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These are grad students in their first leg of the game design track, which is evolving at NEU at a dizzying speed, so I needed to give them some “portable” skills that they can take with them no matter what side of production they’re going for, or what engine/operating system/what have you they’ll be designing on. LBP is, in my opinion, the very best non-technical design tool you can get your paws on. Media Molecule’s hiring of promising designers from the community only proves that point, as does the fact that they make all of their on-disc stages with the packaged toolset. It’s amazing stuff – and I’m genuinely excited to be able to use it in a classroom setting.

Teaching is…

a weird balance between organizing and improvising (there’s plenty of communication in there too). The last month has taught me a little bit about that, since equipment issues and scheduling problems have messed with my grand vision for the class. I’ve made lots of changes to the syllabus since we began – and I’m sure I’ll make a few more by the time we’re done. But I have no time to worry about that now, because it’s presentation time.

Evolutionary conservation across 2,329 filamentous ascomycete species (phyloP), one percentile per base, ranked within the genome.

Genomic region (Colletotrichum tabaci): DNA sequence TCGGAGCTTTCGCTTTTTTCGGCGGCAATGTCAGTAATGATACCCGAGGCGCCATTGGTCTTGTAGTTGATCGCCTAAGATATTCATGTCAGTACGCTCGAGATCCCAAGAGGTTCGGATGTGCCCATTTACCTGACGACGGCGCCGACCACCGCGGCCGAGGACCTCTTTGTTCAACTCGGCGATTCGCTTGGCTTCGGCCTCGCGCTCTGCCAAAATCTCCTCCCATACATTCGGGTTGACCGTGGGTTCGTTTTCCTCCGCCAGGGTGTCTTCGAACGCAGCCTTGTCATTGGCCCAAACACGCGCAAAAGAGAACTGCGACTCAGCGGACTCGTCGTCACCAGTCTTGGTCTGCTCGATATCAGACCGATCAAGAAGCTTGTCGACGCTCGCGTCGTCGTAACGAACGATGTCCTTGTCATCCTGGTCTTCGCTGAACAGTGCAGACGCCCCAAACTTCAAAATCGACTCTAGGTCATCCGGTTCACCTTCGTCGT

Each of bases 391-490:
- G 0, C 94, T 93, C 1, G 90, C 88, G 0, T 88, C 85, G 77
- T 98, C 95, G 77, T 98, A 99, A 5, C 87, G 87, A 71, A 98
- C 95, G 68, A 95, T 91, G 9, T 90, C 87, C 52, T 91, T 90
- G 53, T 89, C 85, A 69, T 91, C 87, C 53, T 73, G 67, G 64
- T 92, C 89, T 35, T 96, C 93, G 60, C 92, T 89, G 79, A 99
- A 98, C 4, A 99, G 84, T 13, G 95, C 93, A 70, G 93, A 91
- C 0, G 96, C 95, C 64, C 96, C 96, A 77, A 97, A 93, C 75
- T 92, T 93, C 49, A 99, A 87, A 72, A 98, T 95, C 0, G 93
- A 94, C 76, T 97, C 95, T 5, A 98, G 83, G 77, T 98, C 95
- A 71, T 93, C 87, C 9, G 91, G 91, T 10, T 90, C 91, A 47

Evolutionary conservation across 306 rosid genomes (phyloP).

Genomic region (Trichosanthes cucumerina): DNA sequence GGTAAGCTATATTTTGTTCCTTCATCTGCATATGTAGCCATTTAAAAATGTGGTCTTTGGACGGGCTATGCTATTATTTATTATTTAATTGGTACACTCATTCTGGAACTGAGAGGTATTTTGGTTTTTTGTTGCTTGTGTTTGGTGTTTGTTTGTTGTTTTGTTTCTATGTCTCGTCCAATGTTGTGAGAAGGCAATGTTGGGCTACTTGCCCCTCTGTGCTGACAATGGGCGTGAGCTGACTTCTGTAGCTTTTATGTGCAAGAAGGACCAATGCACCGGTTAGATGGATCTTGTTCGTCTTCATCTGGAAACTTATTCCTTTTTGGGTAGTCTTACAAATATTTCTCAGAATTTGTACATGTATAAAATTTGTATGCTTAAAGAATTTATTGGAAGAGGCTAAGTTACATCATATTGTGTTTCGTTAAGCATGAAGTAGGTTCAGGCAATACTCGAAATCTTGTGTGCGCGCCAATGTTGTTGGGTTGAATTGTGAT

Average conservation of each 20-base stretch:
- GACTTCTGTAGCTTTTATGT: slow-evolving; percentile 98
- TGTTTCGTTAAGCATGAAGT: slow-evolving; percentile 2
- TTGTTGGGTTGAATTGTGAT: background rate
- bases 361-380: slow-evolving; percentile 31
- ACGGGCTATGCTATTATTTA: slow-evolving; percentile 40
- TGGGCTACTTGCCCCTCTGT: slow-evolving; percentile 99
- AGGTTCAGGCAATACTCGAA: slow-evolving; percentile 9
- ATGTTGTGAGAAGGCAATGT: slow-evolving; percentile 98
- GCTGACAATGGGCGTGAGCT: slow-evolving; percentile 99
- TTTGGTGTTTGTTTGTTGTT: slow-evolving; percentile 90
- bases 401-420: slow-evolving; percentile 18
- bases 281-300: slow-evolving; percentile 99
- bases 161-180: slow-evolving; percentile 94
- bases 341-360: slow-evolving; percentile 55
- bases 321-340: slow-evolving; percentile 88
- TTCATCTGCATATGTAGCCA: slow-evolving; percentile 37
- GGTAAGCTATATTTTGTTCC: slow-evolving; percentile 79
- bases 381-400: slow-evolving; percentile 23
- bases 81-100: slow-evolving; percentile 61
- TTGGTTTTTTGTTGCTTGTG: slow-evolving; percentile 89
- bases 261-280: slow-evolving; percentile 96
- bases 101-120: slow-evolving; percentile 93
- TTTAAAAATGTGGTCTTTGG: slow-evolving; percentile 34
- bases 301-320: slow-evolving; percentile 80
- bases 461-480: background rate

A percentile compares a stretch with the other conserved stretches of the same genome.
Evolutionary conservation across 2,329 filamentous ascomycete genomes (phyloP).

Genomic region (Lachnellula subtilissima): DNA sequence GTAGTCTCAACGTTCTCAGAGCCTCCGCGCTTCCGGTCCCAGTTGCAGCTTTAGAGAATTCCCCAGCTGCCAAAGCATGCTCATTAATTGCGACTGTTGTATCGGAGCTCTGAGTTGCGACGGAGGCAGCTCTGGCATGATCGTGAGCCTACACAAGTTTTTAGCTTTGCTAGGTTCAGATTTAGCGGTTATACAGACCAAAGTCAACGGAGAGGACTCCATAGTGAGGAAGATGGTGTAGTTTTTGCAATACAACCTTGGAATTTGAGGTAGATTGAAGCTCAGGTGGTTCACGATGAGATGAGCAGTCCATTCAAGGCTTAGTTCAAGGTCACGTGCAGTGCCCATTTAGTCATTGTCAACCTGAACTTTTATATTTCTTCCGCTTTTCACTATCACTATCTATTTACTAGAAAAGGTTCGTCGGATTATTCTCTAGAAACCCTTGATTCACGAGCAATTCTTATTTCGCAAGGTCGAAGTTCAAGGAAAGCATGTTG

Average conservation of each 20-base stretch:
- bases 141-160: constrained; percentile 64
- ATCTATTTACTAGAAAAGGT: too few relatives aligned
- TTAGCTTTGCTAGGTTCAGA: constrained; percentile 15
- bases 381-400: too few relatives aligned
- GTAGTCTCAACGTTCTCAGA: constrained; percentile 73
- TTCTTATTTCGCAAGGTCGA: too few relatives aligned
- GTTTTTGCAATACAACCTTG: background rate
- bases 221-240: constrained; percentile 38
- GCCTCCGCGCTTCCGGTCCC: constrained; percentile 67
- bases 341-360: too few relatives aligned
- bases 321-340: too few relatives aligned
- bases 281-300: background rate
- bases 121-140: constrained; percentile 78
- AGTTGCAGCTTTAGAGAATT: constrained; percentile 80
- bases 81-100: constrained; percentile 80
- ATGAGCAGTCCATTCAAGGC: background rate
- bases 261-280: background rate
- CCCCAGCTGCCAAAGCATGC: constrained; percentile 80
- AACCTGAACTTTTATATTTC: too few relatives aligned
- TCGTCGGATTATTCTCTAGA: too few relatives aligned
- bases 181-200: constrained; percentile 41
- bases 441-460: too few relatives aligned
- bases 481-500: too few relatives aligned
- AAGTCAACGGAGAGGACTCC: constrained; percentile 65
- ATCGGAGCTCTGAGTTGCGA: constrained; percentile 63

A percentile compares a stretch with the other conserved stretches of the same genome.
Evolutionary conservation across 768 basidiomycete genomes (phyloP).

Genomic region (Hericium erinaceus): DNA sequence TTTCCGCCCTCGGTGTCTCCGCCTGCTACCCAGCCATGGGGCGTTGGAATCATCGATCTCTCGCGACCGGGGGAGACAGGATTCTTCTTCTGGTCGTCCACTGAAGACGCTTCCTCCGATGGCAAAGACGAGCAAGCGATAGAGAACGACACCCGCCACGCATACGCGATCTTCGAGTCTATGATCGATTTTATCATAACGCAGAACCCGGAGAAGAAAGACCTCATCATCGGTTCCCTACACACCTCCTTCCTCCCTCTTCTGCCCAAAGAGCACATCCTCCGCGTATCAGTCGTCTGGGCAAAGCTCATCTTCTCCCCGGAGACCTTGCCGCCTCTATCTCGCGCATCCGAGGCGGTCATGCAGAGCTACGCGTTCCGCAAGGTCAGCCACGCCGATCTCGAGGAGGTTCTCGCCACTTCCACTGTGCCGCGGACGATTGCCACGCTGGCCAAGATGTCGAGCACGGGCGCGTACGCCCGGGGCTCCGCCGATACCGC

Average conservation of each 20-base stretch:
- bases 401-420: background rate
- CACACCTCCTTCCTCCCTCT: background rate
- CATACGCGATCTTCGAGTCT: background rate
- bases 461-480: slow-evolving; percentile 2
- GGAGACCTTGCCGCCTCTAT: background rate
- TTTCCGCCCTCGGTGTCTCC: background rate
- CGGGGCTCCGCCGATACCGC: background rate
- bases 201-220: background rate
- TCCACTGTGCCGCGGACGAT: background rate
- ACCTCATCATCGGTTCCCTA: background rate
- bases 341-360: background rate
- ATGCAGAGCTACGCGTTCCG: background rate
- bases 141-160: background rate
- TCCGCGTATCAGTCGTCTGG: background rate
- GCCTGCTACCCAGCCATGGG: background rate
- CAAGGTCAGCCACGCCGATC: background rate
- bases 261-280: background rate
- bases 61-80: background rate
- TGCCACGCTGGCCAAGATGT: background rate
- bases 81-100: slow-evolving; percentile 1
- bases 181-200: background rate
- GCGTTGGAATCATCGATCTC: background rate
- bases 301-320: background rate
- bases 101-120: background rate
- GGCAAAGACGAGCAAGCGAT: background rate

In order to prep for their first project (which consists of a full design document and level sketch for a complete “game” in LBP, as well as a formal pitch presentation for their work), I’ve had them do a little research in their groups. They each found two design docs, which they’re critiquing and presenting to the rest of us.

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It’s a pretty great mix – both groups picked an example of an awesome, complete design doc and an abysmal failure, so the critiques are going well. Hilariously, one group even picked the design doc for an earlier version of Duke Nukem Forever, and they go through the entire (incredibly colorful) description of the level at hand, a trek through Vegas that includes shrink rays, unborn alien babies, a splash in the pool, and a bizarrely placed inflatable dinosaur.